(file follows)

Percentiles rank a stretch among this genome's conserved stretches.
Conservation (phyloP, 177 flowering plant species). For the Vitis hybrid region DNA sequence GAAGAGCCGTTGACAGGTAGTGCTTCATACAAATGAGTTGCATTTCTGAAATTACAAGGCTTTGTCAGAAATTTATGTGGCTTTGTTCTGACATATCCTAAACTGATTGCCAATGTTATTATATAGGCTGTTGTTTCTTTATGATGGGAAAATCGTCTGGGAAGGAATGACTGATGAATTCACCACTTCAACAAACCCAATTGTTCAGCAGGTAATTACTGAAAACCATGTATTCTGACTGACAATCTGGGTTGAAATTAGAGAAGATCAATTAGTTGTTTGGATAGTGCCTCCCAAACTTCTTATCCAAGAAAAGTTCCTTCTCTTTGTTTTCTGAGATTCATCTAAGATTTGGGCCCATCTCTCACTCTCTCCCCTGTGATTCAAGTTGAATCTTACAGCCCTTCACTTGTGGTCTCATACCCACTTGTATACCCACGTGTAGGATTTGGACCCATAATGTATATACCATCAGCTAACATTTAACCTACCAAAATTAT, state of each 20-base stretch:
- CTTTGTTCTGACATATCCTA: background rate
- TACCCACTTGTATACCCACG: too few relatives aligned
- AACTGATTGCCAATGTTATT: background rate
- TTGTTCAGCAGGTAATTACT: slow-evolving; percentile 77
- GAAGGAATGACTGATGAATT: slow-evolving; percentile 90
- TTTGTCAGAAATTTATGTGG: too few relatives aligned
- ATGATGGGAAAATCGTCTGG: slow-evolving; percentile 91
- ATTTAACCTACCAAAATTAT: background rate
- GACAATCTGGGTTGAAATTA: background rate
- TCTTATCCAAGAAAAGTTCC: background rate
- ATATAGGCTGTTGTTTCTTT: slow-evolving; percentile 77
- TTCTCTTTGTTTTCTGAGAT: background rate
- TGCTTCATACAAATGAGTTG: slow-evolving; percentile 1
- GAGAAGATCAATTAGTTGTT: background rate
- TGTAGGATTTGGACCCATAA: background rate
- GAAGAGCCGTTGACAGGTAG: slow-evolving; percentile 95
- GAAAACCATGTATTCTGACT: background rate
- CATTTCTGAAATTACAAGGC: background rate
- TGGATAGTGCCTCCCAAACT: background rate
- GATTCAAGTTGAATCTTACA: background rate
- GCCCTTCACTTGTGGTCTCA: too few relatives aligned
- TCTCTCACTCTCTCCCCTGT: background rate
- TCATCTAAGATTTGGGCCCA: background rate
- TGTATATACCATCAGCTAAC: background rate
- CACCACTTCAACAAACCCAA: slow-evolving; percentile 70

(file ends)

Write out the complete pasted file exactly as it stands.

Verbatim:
Percentiles rank a stretch among this genome's conserved stretches.
Conservation (phyloP, 177 flowering plant species). For the Vitis hybrid region DNA sequence GAAGAGCCGTTGACAGGTAGTGCTTCATACAAATGAGTTGCATTTCTGAAATTACAAGGCTTTGTCAGAAATTTATGTGGCTTTGTTCTGACATATCCTAAACTGATTGCCAATGTTATTATATAGGCTGTTGTTTCTTTATGATGGGAAAATCGTCTGGGAAGGAATGACTGATGAATTCACCACTTCAACAAACCCAATTGTTCAGCAGGTAATTACTGAAAACCATGTATTCTGACTGACAATCTGGGTTGAAATTAGAGAAGATCAATTAGTTGTTTGGATAGTGCCTCCCAAACTTCTTATCCAAGAAAAGTTCCTTCTCTTTGTTTTCTGAGATTCATCTAAGATTTGGGCCCATCTCTCACTCTCTCCCCTGTGATTCAAGTTGAATCTTACAGCCCTTCACTTGTGGTCTCATACCCACTTGTATACCCACGTGTAGGATTTGGACCCATAATGTATATACCATCAGCTAACATTTAACCTACCAAAATTAT, state of each 20-base stretch:
- CTTTGTTCTGACATATCCTA: background rate
- TACCCACTTGTATACCCACG: too few relatives aligned
- AACTGATTGCCAATGTTATT: background rate
- TTGTTCAGCAGGTAATTACT: slow-evolving; percentile 77
- GAAGGAATGACTGATGAATT: slow-evolving; percentile 90
- TTTGTCAGAAATTTATGTGG: too few relatives aligned
- ATGATGGGAAAATCGTCTGG: slow-evolving; percentile 91
- ATTTAACCTACCAAAATTAT: background rate
- GACAATCTGGGTTGAAATTA: background rate
- TCTTATCCAAGAAAAGTTCC: background rate
- ATATAGGCTGTTGTTTCTTT: slow-evolving; percentile 77
- TTCTCTTTGTTTTCTGAGAT: background rate
- TGCTTCATACAAATGAGTTG: slow-evolving; percentile 1
- GAGAAGATCAATTAGTTGTT: background rate
- TGTAGGATTTGGACCCATAA: background rate
- GAAGAGCCGTTGACAGGTAG: slow-evolving; percentile 95
- GAAAACCATGTATTCTGACT: background rate
- CATTTCTGAAATTACAAGGC: background rate
- TGGATAGTGCCTCCCAAACT: background rate
- GATTCAAGTTGAATCTTACA: background rate
- GCCCTTCACTTGTGGTCTCA: too few relatives aligned
- TCTCTCACTCTCTCCCCTGT: background rate
- TCATCTAAGATTTGGGCCCA: background rate
- TGTATATACCATCAGCTAAC: background rate
- CACCACTTCAACAAACCCAA: slow-evolving; percentile 70